From Worry Wart to Worship Warrior

November 21, 2020

People that know me now would find it hard to believe that I used to have the nickname, “Worry Wart.” My fourth-grade teacher was the first person to speak it out loud that I worried about everything. I distinctly remember her saying, “Stop being such a worry-wart. You are doing great.” I was only 10 years old. I didn’t shake off this title until I was in my mid-twenties. However, I am hoping that if you find yourself in a state of almost constant anxiousness I have a solution. It’s trading in your old worrywart title for worship warrior. 

I joined a church in my early twenties that had a bold style of worship. People in the congregation raised their hands, fell to their knees, and jumped joyfully in praise. This was a far cry from the Catholic mass I was used to from my childhood. It would have been easy for me to judge them. After all, they didn’t really look like they were at church. However, I noticed they were full of life, even through their tears they looked free. I wanted that. It was here that I began to lift my arms higher and higher each week in adoration of a God. A God I was just beginning to know.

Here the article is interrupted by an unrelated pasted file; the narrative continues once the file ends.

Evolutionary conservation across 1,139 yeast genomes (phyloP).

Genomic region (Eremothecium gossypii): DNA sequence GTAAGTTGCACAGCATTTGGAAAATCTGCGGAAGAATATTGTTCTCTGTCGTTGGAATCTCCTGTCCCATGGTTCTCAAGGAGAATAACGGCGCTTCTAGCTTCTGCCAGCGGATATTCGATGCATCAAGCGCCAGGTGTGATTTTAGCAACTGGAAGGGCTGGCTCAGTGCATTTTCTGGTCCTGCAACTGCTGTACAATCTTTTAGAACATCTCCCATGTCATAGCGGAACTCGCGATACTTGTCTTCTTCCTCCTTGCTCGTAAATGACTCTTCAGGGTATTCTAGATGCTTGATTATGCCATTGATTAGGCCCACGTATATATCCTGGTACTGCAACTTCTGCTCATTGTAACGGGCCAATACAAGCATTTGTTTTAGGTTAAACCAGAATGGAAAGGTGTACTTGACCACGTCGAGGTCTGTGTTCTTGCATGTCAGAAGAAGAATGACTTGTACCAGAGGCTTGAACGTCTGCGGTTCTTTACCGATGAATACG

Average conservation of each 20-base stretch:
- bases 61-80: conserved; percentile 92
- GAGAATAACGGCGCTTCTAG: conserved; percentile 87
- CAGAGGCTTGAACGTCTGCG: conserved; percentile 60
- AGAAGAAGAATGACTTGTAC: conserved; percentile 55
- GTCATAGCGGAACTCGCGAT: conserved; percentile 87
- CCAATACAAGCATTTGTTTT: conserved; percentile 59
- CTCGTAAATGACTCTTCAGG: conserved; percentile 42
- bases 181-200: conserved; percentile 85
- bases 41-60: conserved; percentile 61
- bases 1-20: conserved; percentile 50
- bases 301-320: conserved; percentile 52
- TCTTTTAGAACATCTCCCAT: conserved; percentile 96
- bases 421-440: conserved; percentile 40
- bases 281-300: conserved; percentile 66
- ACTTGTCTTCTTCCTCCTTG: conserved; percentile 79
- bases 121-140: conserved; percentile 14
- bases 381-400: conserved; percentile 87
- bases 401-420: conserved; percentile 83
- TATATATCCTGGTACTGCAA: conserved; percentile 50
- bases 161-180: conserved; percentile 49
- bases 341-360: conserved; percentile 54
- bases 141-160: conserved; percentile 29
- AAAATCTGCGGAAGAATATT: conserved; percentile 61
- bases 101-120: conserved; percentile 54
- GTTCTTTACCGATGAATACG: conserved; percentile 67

Fast forward a few years and a few moves we landed in the UK. I’ve always loved to sing. I’m not the world’s most talented singer but I can carry a tune and it landed me a spot on our church’s worship team. This was the pivotal game-changer for me fully becoming a worship warrior. At first, I was so nervous at how I would sound. Worrywart was in full effect! My worship leader could tell I was nervous and struggling. However, he was patient and kind in how he helped me understand it was less about the notes and more about having the posture of worship.

He was talking about what I had seen in my early days as a Christian. People who cared more about worshiping God than what others thought. It took tiny steps of faith to silence the worry and release the warrior. What were those steps?

  • I prayed for boldness – because I had spent so many years working to be perfect in so many areas I needed God’s help to freely worship Him
  • I focused on WHO I was worshiping – when you are thinking of Jesus, the King of Kings, you begin to care very little about what anyone else might think
  • I was vulnerable before God in private – these moments of intimate worship between me and God built something new in those “just us” moments. I was truly free to sing, dance, cry, kneel, jump, and laugh. Those private worship moments created the faith to share similar postures when I was singing in public. 
  • I began to worship when I felt worried – this was the most dramatic thing I noticed because when I cranked my music and began to worship, fear, anxiety, and doubt would diminish. Worship brought peace. 

“Worry and worship cannot co-exist” – Blake Robinson principle Hillsong College

I love how the principle of Hillsong College USA puts it that our worry and worship cannot exist together. I don’t sing on the worship team anymore, but I worship like I am. I still struggle with worry however, I know the antidote is just a heartfelt song away. 

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